For anyone who can’t go past the oh-so-irresistible flavor of charcoal, a charcoal smoker is inexpensive, yet durable, doesn’t take up much room, and a lot can be used as a portable smoker too.

Kamado

Suitable for beginners to professionals, kamados are fuel efficient, pretty hands-off, and can handle the cold weather too. One of these definitely ticks a lot of boxes, and they’re excellent for grilling too.

Offset

If you like versatility, a more hands-on barbecuing experience, and want to do things the traditional pit master way, an offset smoker is an unbeatable backyard addition that’ll last you years to come.

Electric

Like an outdoor oven but better, an electric smoker gives you simplicity while getting the job done. Easy to use for even the most green beginner, electric smokers come in all sorts of sizes and are very affordable.

Propane

Portable, inexpensive, and effective, gas smoking is the way to go for people who appreciate a clean and efficient fuel type that’s easy to take on the go. You can even use the tank from your gas grill.

FAQs About the Best Type of Smoker

There’s six main types of smokers that we discuss in this guide. These are:

  • Pellet smokers
  • Charcoal smokers
  • Kamado smokers
  • Offset smokers
  • Electric smokers
  • Propane smokers

Charcoal, real wood, wood pellets, and wood chips all give food a slightly different flavor. What tastes the best is completely up to your personal preference.

As a guide, real wood logs and charcoal both give off a stronger, smokey profile, while hardwood pellets in a pellet smoker give off a moderate flavor, and wood chips smoked in an electric or propane setup impart the least amount of flavor.

Different varieties of wood, charcoal, wood pellets, and wood chips will also impact how strongly smokey your meat will taste.

Check out our guide on the best types of wood for smoking for more information on that.

All six different types of smokers can be the best depending on your personal preferences and what you’re cooking.

When we’re smoking a batch of fish post-fishing, we love electric or gas smokers. Their lower temperatures and gentle nature means the meat stays moist and is hard to burn. But, we’re personally not a fan of electric or propane smokers for heavier cuts of meat.

Offset smokers are unbeatable if you want to do it the ‘real’ way.

Charcoal smokers and kamados give off a distinctive and strong flavor.

And, pellet smokers produce the best possible food for the amount of effort you put in. That’s why they’re so popular. Anyone can make really great barbecue on one.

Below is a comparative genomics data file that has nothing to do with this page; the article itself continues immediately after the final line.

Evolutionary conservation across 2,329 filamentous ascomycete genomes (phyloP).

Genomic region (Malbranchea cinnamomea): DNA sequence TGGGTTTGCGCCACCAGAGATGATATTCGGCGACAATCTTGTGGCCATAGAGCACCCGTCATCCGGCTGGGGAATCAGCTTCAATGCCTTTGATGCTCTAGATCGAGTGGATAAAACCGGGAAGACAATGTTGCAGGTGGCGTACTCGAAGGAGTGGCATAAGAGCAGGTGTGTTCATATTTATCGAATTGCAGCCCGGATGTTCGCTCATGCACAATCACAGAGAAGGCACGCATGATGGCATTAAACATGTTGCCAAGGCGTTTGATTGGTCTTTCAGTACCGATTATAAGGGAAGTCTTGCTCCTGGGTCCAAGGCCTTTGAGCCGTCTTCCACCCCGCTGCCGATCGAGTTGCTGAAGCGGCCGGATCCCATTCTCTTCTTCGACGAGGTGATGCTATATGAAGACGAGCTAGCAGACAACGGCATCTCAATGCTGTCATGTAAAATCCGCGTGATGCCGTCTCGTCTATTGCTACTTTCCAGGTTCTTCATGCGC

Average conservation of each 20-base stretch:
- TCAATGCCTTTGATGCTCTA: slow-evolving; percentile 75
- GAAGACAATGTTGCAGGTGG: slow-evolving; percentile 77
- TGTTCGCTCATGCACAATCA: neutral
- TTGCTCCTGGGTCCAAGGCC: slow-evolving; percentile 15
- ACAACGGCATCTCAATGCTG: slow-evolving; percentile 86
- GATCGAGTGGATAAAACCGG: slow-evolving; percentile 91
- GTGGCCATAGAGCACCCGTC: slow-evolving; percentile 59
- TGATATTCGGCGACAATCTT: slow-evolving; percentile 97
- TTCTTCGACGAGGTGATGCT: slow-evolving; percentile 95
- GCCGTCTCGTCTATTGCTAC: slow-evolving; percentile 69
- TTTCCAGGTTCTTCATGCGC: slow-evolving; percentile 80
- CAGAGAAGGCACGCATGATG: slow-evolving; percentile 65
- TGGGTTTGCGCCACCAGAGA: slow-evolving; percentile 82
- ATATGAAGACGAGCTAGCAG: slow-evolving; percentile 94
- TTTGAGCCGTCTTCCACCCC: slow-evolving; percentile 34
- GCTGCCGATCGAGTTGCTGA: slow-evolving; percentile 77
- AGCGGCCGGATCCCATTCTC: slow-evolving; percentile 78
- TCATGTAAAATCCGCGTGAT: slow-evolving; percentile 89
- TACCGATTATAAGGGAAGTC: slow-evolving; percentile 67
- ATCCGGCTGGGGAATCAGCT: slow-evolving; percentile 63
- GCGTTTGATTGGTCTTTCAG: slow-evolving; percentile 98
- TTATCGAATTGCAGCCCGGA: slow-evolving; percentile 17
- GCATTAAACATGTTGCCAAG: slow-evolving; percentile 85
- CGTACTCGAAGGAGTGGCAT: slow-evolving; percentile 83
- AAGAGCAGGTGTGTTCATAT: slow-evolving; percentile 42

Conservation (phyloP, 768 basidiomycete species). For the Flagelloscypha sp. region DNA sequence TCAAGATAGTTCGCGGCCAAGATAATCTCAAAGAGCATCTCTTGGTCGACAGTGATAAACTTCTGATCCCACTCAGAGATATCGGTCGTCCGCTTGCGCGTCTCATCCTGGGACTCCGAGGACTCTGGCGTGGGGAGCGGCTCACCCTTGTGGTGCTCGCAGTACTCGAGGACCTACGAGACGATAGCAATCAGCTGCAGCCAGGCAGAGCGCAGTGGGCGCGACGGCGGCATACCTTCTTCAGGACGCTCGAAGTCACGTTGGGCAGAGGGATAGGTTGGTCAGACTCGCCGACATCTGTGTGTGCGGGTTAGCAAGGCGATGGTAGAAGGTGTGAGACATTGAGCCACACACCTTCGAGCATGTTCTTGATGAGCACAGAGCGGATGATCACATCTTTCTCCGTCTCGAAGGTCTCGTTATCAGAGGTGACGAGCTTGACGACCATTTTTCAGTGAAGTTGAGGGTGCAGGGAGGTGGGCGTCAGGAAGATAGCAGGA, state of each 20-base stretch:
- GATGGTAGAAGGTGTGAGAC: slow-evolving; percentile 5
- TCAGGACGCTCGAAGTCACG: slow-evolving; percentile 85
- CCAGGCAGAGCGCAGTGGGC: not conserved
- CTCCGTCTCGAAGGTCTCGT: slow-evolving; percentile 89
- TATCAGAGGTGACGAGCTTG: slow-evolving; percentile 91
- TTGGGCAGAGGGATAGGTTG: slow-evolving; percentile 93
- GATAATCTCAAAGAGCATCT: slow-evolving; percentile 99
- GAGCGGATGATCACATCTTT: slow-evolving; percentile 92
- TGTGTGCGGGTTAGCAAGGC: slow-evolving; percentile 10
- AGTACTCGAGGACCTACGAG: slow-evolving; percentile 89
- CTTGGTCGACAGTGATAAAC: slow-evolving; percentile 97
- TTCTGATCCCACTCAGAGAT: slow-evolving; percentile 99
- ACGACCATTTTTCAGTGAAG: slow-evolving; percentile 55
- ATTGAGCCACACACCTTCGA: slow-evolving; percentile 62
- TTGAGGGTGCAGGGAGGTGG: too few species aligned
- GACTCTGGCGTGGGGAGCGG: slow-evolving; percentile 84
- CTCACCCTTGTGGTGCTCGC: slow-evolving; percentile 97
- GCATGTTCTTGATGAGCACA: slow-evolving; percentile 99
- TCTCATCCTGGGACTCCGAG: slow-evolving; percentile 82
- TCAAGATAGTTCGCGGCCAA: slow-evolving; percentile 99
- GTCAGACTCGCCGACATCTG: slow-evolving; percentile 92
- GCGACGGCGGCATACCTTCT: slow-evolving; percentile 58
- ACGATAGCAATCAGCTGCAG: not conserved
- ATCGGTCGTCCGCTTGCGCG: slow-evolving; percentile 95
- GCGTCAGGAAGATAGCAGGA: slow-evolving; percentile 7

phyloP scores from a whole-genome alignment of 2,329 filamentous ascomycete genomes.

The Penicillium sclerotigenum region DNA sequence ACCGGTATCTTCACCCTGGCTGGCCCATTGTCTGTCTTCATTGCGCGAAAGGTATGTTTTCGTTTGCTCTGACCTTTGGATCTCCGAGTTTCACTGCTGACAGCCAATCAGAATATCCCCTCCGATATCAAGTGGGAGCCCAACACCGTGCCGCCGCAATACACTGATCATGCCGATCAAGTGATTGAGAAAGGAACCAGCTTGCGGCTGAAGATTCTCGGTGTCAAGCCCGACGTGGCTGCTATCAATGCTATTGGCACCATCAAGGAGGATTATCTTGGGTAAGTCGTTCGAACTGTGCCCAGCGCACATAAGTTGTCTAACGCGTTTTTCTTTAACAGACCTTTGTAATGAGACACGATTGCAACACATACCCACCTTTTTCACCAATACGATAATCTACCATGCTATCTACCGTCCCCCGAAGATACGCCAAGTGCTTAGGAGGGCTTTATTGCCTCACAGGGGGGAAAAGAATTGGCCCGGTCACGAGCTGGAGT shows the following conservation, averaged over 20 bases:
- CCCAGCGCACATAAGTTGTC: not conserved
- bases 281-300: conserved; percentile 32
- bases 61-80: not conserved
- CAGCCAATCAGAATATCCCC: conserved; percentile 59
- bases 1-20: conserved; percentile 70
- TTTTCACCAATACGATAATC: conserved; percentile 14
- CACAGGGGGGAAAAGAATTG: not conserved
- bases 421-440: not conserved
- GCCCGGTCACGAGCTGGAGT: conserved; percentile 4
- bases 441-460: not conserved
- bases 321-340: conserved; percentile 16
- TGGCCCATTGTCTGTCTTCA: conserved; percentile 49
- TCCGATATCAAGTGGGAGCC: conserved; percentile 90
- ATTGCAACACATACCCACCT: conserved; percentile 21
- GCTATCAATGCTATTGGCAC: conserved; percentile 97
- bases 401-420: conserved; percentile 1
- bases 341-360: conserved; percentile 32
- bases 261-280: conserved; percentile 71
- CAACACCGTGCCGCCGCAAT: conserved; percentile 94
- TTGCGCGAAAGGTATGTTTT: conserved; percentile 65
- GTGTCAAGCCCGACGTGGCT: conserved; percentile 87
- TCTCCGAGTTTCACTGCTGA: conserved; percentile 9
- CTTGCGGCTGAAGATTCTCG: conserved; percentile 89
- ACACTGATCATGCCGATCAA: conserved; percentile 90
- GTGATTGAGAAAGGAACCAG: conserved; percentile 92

We always recommend that any beginner should get the type of smoker that they’re most excited to use.

Offset smokers are definitely the hardest to use. But, if you’re really keen on learning to smoke the traditional, Texas way, there’s no way to learn other than to just do it.

But, if you’re a beginner and you want the easiest way to make really great meat, there’s simply no beating a pellet smoker. They’re very simple to use and can make competition worthy food.

Because wood hasn’t been burnt down, it has the power to give more flavor to your food than charcoal does. But, wood also burns faster and at a less steady temperature than charcoal. So, there’s pluses and minuses either way you go.

If you’re not sure what you prefer, a lot of charcoal and offset smokers can run on both charcoal or wood so you could get one and try both.

A pellet smoker is easier to use than a charcoal smoker and gives you real, hardwood smoked flavor (because the pellets are made from compressed hardwood sawdust).

A charcoal smoker gives meat a stronger, smokier flavor. But, they’re generally a bit more hands on to use.

Kate Brown, the founder and voice behind Burning Brisket, is not your typical pitmaster or restaurateur. Her expertise in barbecue grew from a humble desire to cook exceptional meals for her family. From overcoming burnt brisket mishaps to establishing her boutique cattle ranch, Kate shares her passion to help 'ordinary' individuals cook extraordinary barbecue, believing that simplicity often yields the best flavors. Kate is committed to making great barbecue accessible to all with the right resources and some tasty practice.

About Burning Brisket

Burning Brisket is one of the leading, independent authorities on all things barbecue. Family-owned and run, it's our mission uncomplicate the art of smoking to help you enjoy making incredible food at home for your family and friends to create memories over.

Browse BBQ Reviews
Cook Better Barbecue

Get our latest reviews, guides, and recipes to help you move from burnt to simply brilliant!